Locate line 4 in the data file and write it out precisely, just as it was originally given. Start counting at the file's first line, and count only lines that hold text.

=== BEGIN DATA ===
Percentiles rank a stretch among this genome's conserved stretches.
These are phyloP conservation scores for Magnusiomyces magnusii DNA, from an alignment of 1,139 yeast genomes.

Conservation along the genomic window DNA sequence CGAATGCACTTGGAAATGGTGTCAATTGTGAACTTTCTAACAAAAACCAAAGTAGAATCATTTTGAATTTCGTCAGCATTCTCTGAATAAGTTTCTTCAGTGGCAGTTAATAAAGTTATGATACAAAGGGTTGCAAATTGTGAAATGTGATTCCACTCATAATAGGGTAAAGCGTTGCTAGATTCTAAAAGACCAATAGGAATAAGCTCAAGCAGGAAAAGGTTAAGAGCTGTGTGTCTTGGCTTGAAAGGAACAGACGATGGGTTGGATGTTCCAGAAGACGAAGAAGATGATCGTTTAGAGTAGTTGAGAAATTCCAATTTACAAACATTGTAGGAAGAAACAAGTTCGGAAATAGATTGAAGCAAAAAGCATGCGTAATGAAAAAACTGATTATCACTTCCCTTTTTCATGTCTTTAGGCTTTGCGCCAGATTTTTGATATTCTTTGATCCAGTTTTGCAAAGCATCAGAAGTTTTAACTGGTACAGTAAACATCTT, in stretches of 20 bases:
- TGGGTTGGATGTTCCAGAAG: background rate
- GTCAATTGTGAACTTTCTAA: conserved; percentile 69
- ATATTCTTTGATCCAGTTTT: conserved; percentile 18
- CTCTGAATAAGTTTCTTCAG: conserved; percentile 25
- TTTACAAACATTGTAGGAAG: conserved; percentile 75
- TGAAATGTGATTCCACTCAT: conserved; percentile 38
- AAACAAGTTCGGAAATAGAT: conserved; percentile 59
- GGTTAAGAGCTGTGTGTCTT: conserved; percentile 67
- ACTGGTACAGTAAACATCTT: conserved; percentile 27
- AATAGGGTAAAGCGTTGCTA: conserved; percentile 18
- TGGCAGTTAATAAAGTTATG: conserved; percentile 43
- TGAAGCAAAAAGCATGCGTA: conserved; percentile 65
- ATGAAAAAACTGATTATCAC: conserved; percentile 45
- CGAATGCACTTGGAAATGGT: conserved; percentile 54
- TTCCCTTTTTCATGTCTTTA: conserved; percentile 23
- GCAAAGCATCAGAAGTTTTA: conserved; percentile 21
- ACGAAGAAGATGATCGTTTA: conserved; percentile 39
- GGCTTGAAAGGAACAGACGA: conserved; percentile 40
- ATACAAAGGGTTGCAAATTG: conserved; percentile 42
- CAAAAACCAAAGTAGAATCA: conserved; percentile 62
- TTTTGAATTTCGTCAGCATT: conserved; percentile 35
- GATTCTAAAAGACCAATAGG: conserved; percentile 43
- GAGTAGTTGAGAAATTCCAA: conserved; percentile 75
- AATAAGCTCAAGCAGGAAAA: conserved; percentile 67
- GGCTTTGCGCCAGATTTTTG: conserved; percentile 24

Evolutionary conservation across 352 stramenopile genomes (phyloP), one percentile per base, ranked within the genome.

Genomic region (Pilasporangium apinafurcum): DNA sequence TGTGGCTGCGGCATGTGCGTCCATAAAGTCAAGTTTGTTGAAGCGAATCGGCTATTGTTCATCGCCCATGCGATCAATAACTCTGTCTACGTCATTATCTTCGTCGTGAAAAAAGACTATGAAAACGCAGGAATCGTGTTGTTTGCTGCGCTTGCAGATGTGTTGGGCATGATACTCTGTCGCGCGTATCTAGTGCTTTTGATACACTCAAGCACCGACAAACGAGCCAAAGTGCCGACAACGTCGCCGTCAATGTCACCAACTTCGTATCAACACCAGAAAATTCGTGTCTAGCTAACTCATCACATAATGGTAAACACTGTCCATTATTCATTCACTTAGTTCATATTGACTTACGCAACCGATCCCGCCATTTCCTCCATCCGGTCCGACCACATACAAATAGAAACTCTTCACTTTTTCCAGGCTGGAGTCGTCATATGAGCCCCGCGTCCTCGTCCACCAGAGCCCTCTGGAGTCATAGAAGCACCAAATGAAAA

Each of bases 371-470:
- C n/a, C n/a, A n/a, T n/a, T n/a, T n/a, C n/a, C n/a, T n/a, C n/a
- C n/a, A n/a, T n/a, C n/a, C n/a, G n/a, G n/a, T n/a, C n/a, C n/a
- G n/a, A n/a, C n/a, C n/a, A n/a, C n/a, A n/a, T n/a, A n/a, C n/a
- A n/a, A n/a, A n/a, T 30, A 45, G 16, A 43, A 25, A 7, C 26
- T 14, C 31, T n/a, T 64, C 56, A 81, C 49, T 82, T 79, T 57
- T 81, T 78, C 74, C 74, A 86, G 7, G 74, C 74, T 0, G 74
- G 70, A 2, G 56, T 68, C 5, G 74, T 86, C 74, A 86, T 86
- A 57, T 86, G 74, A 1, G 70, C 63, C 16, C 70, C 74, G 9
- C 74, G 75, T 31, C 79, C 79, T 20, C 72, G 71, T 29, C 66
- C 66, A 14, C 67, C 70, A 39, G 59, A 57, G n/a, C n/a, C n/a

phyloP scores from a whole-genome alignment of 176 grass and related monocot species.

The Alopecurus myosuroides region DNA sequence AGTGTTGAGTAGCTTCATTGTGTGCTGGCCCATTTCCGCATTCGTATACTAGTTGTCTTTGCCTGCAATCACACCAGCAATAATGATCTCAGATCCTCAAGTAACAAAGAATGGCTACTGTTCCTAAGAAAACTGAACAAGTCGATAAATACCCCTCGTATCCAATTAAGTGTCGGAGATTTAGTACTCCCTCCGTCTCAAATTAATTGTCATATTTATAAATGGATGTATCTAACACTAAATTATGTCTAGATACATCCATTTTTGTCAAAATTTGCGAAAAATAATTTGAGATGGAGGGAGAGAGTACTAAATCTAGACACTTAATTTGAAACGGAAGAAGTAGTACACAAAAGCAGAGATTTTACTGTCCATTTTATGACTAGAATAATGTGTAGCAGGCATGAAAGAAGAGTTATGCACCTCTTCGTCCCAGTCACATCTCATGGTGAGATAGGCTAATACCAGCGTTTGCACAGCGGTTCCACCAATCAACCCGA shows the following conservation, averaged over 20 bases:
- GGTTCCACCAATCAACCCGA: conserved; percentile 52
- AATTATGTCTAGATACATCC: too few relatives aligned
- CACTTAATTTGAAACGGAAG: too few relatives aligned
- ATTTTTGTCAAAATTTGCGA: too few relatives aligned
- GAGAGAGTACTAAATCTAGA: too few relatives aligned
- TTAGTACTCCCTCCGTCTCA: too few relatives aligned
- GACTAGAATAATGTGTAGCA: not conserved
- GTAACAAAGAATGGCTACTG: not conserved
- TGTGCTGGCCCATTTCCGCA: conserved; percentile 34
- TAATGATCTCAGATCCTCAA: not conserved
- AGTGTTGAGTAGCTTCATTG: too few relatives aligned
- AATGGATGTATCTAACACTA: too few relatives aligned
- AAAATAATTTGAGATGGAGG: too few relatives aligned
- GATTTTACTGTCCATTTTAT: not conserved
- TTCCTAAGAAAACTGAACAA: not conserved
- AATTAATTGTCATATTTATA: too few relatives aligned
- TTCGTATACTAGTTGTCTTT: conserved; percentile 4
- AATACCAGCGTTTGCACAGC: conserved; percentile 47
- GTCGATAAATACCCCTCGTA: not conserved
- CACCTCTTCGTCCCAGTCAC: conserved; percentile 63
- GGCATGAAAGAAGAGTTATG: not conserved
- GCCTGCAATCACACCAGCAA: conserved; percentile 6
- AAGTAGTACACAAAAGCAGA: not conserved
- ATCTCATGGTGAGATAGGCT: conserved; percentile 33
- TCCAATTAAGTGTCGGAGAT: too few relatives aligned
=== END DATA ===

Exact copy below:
- TGGGTTGGATGTTCCAGAAG: background rate